It’s hard to write when you’re on a bus, holding a notebook in your lap.
It’s hard to write when you’re so tired that you can barely keep your eyes open and your brain feels like it’s melting.
It’s hard to write when you feel like you have nothing to say, or at least nothing new.
It’s hard to write when you’re not feeling well and your hand is shaking as you hold the pen or type.
It’s hard to write when you’re in a noisy and dark bar.
It’s hard to write when someone’s watching over your shoulder.
And, apparently, it’s hard to write when you’re on vacation and spending precious time with people you rarely see.
She stared around with her currently dull, sleepy eyes. She saw everyone around her, but also seemed to see through them, see their intentions. They all stared eagerly ahead, so intent on understanding, so intent on impressing, on seeing who was knowledgeable and who wasn’t. Eager, all so eager. She slowly shifted her gaze over them all. Why are they acting like this? She thought. What do they gain from it?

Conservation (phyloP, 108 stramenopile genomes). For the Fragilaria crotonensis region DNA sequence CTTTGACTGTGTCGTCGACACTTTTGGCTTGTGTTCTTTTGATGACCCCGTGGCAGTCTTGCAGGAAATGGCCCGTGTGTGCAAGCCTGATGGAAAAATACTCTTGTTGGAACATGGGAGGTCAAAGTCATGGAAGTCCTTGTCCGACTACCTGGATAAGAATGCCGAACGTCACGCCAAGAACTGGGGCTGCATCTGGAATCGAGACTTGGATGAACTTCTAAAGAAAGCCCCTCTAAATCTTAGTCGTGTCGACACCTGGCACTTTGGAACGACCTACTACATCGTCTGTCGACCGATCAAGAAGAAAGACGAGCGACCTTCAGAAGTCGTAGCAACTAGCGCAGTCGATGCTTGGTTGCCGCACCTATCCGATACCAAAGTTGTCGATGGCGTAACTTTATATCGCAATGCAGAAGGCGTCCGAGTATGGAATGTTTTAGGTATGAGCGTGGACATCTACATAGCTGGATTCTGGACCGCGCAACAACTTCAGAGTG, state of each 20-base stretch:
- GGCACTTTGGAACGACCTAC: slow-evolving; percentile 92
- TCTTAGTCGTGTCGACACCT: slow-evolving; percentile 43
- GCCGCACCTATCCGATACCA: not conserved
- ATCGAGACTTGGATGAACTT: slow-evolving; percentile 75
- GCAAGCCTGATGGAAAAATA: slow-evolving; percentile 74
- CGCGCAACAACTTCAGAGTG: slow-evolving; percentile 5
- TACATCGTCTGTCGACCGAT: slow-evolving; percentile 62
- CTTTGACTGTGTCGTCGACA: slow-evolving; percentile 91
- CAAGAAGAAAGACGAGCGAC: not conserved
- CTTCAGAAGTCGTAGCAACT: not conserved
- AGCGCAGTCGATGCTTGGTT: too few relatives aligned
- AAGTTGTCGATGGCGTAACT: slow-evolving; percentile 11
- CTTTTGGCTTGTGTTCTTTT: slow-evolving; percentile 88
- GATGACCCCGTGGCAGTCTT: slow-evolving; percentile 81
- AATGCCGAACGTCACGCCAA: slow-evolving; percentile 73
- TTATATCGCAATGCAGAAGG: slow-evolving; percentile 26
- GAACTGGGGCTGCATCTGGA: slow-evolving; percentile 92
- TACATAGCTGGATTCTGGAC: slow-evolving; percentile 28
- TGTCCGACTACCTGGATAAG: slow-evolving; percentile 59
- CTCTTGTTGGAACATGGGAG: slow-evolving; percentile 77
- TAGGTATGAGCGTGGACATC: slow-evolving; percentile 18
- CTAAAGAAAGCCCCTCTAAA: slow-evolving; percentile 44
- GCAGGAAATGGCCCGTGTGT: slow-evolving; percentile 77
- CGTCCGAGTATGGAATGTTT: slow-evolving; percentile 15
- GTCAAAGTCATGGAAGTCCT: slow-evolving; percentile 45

She was presently struck again with how much her grief distorted her perspective and views on life. Nothing seemed so important anymore. As long as you keep living, even in total numbness, what does it matter what your future holds? What does it even matter what the present holds? What’s the use of striving to greatness or even comfortable mediocrity? She didn’t care what would happen in her life anymore, as long as she kept living somehow.
This sprang to my mind at work today, and I quickly wrote down the words on my little pad of paper that I carry in my bag everywhere. Dramatic, perhaps, and quite depressing to tell the truth, but I just started thinking about writing this, so I did. I will resume my usual nonsensical posts on the morrow.